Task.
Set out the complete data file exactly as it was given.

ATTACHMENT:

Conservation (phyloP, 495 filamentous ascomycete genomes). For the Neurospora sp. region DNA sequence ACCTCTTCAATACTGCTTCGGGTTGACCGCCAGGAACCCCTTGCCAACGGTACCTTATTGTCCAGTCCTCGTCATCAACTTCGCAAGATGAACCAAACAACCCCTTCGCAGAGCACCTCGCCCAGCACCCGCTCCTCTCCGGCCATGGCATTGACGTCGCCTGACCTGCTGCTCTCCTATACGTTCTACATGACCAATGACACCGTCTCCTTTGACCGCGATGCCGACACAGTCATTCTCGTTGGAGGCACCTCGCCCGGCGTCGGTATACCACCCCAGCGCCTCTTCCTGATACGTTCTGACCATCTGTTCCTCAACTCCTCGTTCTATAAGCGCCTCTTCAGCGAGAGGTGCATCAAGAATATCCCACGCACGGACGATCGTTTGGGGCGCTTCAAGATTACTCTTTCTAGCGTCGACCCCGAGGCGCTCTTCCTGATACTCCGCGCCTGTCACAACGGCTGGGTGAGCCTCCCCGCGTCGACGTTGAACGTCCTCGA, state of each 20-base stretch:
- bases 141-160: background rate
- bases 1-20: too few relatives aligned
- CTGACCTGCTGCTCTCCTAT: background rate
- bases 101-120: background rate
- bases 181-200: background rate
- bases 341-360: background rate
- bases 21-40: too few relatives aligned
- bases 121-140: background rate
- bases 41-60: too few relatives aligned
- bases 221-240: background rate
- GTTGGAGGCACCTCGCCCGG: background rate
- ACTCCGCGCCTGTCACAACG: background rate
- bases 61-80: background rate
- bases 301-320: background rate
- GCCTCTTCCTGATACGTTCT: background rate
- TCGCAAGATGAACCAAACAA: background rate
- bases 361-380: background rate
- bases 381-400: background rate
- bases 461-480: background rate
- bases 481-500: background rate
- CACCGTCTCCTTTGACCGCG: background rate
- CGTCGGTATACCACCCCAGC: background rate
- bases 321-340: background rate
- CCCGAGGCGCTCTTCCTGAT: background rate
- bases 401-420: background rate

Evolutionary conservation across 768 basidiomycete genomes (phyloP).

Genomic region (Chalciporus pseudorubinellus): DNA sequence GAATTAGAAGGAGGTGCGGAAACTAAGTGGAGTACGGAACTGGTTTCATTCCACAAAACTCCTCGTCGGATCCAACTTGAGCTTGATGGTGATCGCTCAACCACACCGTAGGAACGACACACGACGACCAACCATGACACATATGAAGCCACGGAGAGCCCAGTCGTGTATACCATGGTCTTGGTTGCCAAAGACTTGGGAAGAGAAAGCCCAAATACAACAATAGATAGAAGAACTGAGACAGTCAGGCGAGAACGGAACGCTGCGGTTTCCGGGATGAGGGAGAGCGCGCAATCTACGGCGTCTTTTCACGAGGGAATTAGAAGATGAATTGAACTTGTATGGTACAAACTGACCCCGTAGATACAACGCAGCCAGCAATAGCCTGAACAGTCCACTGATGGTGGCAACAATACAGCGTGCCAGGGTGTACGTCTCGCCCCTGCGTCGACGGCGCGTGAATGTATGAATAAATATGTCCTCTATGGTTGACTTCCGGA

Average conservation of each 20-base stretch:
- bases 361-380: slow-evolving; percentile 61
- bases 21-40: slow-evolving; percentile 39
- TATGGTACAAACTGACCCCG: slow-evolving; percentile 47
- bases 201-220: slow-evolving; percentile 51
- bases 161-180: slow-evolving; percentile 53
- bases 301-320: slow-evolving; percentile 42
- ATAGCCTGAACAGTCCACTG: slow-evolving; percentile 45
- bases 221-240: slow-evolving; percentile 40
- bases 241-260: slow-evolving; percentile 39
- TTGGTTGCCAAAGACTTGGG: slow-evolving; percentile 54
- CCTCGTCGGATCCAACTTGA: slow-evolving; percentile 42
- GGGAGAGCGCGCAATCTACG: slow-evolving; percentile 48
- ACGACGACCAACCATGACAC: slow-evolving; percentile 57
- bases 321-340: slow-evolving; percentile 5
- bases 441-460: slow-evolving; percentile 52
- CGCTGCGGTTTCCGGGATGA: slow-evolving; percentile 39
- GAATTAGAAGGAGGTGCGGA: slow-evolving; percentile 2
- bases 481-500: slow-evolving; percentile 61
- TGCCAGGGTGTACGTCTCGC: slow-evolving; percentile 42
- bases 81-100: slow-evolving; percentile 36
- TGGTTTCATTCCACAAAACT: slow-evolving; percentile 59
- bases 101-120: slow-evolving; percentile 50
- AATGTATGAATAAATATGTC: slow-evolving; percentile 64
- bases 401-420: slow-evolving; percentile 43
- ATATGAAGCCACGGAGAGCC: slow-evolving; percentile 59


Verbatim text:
Conservation (phyloP, 495 filamentous ascomycete genomes). For the Neurospora sp. region DNA sequence ACCTCTTCAATACTGCTTCGGGTTGACCGCCAGGAACCCCTTGCCAACGGTACCTTATTGTCCAGTCCTCGTCATCAACTTCGCAAGATGAACCAAACAACCCCTTCGCAGAGCACCTCGCCCAGCACCCGCTCCTCTCCGGCCATGGCATTGACGTCGCCTGACCTGCTGCTCTCCTATACGTTCTACATGACCAATGACACCGTCTCCTTTGACCGCGATGCCGACACAGTCATTCTCGTTGGAGGCACCTCGCCCGGCGTCGGTATACCACCCCAGCGCCTCTTCCTGATACGTTCTGACCATCTGTTCCTCAACTCCTCGTTCTATAAGCGCCTCTTCAGCGAGAGGTGCATCAAGAATATCCCACGCACGGACGATCGTTTGGGGCGCTTCAAGATTACTCTTTCTAGCGTCGACCCCGAGGCGCTCTTCCTGATACTCCGCGCCTGTCACAACGGCTGGGTGAGCCTCCCCGCGTCGACGTTGAACGTCCTCGA, state of each 20-base stretch:
- bases 141-160: background rate
- bases 1-20: too few relatives aligned
- CTGACCTGCTGCTCTCCTAT: background rate
- bases 101-120: background rate
- bases 181-200: background rate
- bases 341-360: background rate
- bases 21-40: too few relatives aligned
- bases 121-140: background rate
- bases 41-60: too few relatives aligned
- bases 221-240: background rate
- GTTGGAGGCACCTCGCCCGG: background rate
- ACTCCGCGCCTGTCACAACG: background rate
- bases 61-80: background rate
- bases 301-320: background rate
- GCCTCTTCCTGATACGTTCT: background rate
- TCGCAAGATGAACCAAACAA: background rate
- bases 361-380: background rate
- bases 381-400: background rate
- bases 461-480: background rate
- bases 481-500: background rate
- CACCGTCTCCTTTGACCGCG: background rate
- CGTCGGTATACCACCCCAGC: background rate
- bases 321-340: background rate
- CCCGAGGCGCTCTTCCTGAT: background rate
- bases 401-420: background rate

Evolutionary conservation across 768 basidiomycete genomes (phyloP).

Genomic region (Chalciporus pseudorubinellus): DNA sequence GAATTAGAAGGAGGTGCGGAAACTAAGTGGAGTACGGAACTGGTTTCATTCCACAAAACTCCTCGTCGGATCCAACTTGAGCTTGATGGTGATCGCTCAACCACACCGTAGGAACGACACACGACGACCAACCATGACACATATGAAGCCACGGAGAGCCCAGTCGTGTATACCATGGTCTTGGTTGCCAAAGACTTGGGAAGAGAAAGCCCAAATACAACAATAGATAGAAGAACTGAGACAGTCAGGCGAGAACGGAACGCTGCGGTTTCCGGGATGAGGGAGAGCGCGCAATCTACGGCGTCTTTTCACGAGGGAATTAGAAGATGAATTGAACTTGTATGGTACAAACTGACCCCGTAGATACAACGCAGCCAGCAATAGCCTGAACAGTCCACTGATGGTGGCAACAATACAGCGTGCCAGGGTGTACGTCTCGCCCCTGCGTCGACGGCGCGTGAATGTATGAATAAATATGTCCTCTATGGTTGACTTCCGGA

Average conservation of each 20-base stretch:
- bases 361-380: slow-evolving; percentile 61
- bases 21-40: slow-evolving; percentile 39
- TATGGTACAAACTGACCCCG: slow-evolving; percentile 47
- bases 201-220: slow-evolving; percentile 51
- bases 161-180: slow-evolving; percentile 53
- bases 301-320: slow-evolving; percentile 42
- ATAGCCTGAACAGTCCACTG: slow-evolving; percentile 45
- bases 221-240: slow-evolving; percentile 40
- bases 241-260: slow-evolving; percentile 39
- TTGGTTGCCAAAGACTTGGG: slow-evolving; percentile 54
- CCTCGTCGGATCCAACTTGA: slow-evolving; percentile 42
- GGGAGAGCGCGCAATCTACG: slow-evolving; percentile 48
- ACGACGACCAACCATGACAC: slow-evolving; percentile 57
- bases 321-340: slow-evolving; percentile 5
- bases 441-460: slow-evolving; percentile 52
- CGCTGCGGTTTCCGGGATGA: slow-evolving; percentile 39
- GAATTAGAAGGAGGTGCGGA: slow-evolving; percentile 2
- bases 481-500: slow-evolving; percentile 61
- TGCCAGGGTGTACGTCTCGC: slow-evolving; percentile 42
- bases 81-100: slow-evolving; percentile 36
- TGGTTTCATTCCACAAAACT: slow-evolving; percentile 59
- bases 101-120: slow-evolving; percentile 50
- AATGTATGAATAAATATGTC: slow-evolving; percentile 64
- bases 401-420: slow-evolving; percentile 43
- ATATGAAGCCACGGAGAGCC: slow-evolving; percentile 59